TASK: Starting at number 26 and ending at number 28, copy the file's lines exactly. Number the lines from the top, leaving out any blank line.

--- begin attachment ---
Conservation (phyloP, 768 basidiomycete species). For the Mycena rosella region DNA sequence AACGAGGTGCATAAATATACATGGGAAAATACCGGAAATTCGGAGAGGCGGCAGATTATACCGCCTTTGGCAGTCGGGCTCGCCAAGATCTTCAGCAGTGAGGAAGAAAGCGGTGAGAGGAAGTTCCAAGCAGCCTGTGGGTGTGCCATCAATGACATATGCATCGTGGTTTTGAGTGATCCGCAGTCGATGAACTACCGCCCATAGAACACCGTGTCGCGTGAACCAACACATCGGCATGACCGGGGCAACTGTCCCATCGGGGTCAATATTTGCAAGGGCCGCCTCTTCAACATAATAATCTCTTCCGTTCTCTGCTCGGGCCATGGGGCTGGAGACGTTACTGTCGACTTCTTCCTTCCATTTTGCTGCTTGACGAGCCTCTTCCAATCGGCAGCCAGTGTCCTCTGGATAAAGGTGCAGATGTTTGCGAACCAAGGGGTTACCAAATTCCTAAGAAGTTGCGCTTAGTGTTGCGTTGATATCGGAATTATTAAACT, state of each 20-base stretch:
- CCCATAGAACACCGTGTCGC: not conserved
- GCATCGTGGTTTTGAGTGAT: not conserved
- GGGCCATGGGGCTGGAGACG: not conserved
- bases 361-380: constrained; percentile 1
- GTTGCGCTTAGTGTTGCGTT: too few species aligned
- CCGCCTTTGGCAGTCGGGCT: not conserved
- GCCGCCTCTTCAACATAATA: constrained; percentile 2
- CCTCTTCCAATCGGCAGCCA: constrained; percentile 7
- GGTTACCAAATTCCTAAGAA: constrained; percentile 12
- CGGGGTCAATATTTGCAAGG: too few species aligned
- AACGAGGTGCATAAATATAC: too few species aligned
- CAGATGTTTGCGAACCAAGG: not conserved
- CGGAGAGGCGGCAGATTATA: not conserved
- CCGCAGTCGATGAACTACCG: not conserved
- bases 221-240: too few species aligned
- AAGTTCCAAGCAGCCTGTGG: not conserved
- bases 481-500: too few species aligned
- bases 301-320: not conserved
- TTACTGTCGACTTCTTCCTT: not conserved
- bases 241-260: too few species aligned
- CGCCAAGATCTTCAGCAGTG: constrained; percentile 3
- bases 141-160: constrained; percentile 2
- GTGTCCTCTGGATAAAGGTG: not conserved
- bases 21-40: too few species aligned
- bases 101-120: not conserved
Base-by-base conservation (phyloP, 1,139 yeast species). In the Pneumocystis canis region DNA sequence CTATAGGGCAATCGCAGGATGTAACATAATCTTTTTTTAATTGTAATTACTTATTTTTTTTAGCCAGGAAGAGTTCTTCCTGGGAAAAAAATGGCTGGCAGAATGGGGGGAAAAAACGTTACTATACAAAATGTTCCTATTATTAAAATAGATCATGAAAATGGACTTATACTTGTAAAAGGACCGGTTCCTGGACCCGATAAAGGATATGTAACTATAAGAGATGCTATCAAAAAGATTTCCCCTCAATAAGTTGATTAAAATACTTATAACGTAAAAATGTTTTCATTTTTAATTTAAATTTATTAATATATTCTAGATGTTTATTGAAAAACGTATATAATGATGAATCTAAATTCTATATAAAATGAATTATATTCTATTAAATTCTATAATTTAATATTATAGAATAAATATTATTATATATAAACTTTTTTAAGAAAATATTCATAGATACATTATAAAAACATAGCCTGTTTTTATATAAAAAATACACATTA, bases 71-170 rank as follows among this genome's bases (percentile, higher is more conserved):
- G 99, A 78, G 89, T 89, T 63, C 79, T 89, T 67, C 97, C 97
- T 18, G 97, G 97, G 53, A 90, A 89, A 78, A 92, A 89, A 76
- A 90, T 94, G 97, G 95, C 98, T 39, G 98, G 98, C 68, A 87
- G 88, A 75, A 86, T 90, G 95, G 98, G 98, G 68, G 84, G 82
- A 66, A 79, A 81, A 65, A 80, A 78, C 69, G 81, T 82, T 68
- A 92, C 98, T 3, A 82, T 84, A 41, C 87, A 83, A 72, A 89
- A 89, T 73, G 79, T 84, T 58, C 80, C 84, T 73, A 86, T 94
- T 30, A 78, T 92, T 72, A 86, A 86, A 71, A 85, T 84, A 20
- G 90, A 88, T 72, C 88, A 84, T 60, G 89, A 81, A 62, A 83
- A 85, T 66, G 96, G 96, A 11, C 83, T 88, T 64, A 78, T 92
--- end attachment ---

- bases 101-120: not conserved
Base-by-base conservation (phyloP, 1,139 yeast species). In the Pneumocystis canis region DNA sequence CTATAGGGCAATCGCAGGATGTAACATAATCTTTTTTTAATTGTAATTACTTATTTTTTTTAGCCAGGAAGAGTTCTTCCTGGGAAAAAAATGGCTGGCAGAATGGGGGGAAAAAACGTTACTATACAAAATGTTCCTATTATTAAAATAGATCATGAAAATGGACTTATACTTGTAAAAGGACCGGTTCCTGGACCCGATAAAGGATATGTAACTATAAGAGATGCTATCAAAAAGATTTCCCCTCAATAAGTTGATTAAAATACTTATAACGTAAAAATGTTTTCATTTTTAATTTAAATTTATTAATATATTCTAGATGTTTATTGAAAAACGTATATAATGATGAATCTAAATTCTATATAAAATGAATTATATTCTATTAAATTCTATAATTTAATATTATAGAATAAATATTATTATATATAAACTTTTTTAAGAAAATATTCATAGATACATTATAAAAACATAGCCTGTTTTTATATAAAAAATACACATTA, bases 71-170 rank as follows among this genome's bases (percentile, higher is more conserved):
- G 99, A 78, G 89, T 89, T 63, C 79, T 89, T 67, C 97, C 97